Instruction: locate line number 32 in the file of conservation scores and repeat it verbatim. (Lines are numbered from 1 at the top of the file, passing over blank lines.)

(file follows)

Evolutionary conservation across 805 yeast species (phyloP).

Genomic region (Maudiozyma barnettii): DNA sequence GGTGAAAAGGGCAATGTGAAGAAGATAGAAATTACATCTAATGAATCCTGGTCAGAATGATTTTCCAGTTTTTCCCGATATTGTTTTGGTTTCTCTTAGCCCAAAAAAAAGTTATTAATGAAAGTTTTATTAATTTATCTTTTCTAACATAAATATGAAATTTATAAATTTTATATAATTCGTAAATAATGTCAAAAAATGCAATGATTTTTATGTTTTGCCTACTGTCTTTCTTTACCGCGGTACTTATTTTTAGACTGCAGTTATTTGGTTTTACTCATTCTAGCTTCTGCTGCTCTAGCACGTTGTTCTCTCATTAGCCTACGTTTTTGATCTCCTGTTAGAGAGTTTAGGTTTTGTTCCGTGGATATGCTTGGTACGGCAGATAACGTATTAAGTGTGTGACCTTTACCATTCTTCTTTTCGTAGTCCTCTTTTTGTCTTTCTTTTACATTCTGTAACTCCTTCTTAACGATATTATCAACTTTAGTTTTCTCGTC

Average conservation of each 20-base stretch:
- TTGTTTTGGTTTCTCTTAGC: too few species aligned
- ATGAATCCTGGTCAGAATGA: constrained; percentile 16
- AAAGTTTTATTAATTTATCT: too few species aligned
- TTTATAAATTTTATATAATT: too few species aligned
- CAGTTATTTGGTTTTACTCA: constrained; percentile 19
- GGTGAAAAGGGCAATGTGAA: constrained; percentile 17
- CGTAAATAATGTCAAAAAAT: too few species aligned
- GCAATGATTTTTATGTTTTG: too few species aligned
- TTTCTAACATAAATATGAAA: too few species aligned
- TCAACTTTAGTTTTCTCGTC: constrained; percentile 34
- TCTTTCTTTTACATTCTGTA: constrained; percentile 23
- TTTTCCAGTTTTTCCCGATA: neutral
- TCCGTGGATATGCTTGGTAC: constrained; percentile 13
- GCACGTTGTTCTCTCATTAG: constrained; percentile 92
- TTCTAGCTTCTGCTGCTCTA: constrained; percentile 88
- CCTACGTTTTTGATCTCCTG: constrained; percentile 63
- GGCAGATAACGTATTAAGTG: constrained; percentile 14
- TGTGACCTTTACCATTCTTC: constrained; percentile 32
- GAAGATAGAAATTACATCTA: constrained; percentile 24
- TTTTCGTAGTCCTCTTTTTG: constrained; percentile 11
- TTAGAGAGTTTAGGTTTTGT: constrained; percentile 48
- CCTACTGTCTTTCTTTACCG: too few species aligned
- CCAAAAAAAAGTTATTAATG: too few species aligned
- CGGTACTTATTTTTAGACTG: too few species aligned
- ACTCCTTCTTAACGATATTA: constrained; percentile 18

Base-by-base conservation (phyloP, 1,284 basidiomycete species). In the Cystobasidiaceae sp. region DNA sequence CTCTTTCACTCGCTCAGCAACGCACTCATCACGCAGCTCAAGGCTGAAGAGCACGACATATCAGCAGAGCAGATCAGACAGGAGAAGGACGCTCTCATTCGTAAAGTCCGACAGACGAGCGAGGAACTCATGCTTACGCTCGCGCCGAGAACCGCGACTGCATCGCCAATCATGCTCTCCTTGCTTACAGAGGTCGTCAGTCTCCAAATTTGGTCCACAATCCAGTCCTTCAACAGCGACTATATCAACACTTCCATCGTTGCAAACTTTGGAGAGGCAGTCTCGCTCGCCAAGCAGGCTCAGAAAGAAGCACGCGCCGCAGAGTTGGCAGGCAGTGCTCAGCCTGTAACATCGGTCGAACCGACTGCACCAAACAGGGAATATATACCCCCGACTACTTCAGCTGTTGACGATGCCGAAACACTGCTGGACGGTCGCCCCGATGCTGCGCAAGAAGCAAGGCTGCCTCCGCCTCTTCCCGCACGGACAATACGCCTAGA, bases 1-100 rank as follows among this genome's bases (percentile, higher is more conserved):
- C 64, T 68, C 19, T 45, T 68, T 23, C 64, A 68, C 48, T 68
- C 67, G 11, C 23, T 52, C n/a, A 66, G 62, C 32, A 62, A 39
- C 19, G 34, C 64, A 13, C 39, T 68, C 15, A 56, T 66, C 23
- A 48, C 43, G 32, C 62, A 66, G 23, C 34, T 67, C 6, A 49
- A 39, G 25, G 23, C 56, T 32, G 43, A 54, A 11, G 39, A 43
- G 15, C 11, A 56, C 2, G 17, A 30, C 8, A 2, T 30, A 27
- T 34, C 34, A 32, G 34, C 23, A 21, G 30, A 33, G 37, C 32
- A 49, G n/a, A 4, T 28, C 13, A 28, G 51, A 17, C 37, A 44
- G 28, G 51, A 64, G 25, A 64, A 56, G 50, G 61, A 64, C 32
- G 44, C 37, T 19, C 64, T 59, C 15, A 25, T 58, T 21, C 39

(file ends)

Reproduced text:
- C 19, G 34, C 64, A 13, C 39, T 68, C 15, A 56, T 66, C 23